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GET EDUCATED

Answering Tough Questions About Alcohol

June 28, 2013  |  Falmouth Enterprise

By Dr. Michael Bihari

The Substance Abuse & Mental Health Services Administration (SAMHSA), part of the National Institutes of Health and the federal agency that partially funds the Falmouth Prevention Partnership, has launched an underage drinking prevention campaign to help parents and caregivers start talking to their children early—as early as nine years old—about the dangers of alcohol.

The following information is an edited version of one of the public service announcements from SAMHSA and is an appropriate followup to our previous June articles about summer drinking. 

As your children become curious about alcohol, they may turn to you for answers and advice. Use this opportunity to start an open, honest conversation about drinking. Because some questions can be difficult to answer, it is important to be prepared. The following are some common questions and answers about underage drinking.

“I got invited to a party. Can I go?”

Ask your child if an adult will be present at the party or if she thinks children will be drinking. Remind your child that even being at a party where there is underage drinking can get him into trouble. Use this time to establish or reinforce your rules about alcohol and outline the behavior you expect.

“Did you drink when you were a kid?”

Don’t let your past stop you from talking to your child about underage drinking. If you drank as a teenager, be honest. Acknowledge that it was risky. Make sure to emphasize that we now know even more about the risks to children who drink underage. You could even give your child an example of a painful moment that occurred because of your underage drinking.

“Why do you drink?”

Make a distinction between alcohol use among children and among adults. Explain to your child your reasons for drinking: whether it is to enhance a meal, share good times with friends, or celebrate a special occasion. Point out that if you choose to drink, it is always in moderation, and that you never drive after having a drink. Tell your child that some people should not drink at all, including underage children.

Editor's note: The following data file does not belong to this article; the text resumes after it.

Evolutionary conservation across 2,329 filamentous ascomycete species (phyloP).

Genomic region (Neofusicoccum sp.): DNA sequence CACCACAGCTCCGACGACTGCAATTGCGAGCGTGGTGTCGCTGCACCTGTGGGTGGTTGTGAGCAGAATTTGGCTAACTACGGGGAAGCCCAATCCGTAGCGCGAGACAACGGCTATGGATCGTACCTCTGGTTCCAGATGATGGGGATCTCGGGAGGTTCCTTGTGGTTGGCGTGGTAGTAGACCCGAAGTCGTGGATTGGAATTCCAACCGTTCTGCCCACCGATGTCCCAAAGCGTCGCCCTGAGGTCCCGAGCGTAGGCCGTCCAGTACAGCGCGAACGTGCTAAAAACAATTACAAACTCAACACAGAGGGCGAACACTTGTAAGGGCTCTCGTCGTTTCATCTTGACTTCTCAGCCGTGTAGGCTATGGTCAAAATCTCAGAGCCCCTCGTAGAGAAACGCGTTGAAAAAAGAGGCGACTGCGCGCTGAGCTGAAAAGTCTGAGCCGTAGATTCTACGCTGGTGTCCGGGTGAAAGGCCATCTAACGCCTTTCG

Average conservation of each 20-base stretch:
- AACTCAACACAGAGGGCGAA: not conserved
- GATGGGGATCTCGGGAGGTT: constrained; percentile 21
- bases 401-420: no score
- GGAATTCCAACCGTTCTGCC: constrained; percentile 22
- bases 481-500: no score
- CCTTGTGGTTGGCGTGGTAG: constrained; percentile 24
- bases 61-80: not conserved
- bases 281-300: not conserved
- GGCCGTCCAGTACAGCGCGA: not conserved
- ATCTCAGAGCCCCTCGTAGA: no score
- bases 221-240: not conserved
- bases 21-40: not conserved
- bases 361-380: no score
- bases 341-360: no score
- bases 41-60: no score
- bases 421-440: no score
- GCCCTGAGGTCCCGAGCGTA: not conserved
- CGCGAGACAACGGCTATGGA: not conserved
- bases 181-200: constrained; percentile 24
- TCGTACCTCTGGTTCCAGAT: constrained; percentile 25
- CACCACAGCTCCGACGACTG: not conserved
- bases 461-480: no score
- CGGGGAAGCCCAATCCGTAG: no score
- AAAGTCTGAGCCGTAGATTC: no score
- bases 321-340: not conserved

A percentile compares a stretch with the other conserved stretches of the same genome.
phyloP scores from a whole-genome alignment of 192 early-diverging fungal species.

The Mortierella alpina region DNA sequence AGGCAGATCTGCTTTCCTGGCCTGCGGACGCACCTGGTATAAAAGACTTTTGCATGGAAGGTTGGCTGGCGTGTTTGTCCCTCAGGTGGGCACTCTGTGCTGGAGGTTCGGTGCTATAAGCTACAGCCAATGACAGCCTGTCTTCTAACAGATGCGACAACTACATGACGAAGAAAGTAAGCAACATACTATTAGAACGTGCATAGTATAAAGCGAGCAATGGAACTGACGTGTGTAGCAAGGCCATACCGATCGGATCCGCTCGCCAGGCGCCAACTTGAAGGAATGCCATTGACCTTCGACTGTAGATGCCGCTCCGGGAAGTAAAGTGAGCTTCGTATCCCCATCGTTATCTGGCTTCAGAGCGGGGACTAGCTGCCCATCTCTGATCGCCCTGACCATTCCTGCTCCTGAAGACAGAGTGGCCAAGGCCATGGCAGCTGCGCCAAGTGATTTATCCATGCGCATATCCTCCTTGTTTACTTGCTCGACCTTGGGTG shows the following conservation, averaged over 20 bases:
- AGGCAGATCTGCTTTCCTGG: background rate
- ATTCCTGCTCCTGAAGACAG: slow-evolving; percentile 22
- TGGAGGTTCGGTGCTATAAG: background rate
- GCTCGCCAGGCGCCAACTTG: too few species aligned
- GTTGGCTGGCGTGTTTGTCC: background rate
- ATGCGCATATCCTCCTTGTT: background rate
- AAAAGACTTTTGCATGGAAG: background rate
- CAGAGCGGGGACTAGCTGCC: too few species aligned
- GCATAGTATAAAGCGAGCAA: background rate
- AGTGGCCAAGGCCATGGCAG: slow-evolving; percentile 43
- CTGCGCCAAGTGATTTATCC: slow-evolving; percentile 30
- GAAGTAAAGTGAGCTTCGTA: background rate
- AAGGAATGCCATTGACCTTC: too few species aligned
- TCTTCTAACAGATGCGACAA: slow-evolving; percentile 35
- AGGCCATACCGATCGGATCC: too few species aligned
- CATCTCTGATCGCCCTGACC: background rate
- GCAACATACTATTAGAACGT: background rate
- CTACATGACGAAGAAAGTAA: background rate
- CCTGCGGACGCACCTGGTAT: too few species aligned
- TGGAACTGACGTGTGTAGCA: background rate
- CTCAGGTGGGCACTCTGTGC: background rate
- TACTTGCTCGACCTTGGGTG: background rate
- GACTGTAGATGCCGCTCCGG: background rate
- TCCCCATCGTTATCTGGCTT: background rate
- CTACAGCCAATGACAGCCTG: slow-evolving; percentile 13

“What if my friends ask me to drink?”

Helping your child say “no” to peer pressure is one of the most important things you can do to keep him alcohol-free. Work with your child to think of a way to handle this situation, whether it is simply saying, “No, I don’t drink,” or saying, “I promised my parents that I wouldn’t drink.”

“You drink alcohol, so why can’t I?”

Remind your child that underage drinking is against the law, and for good reason. Point out that adults are fully developed mentally and physically so they can handle drinking. Children’s minds and bodies, however, are still growing, so alcohol can have a greater effect on their judgment and health. 

“Why is alcohol bad for me?”

Don’t try to scare your children about drinking or tell them, “You can’t handle it.” Instead, tell your kids that alcohol can be bad for their growing brain, interferes with judgment, and can make them sick. Once children hear the facts and your opinions about underage drinking, it is easier for you to make rules and enforce them.

RECOMMENDED RESOURCEs

Share the following resources with your kids. They provide age-appropriate information about underage drinking:

 


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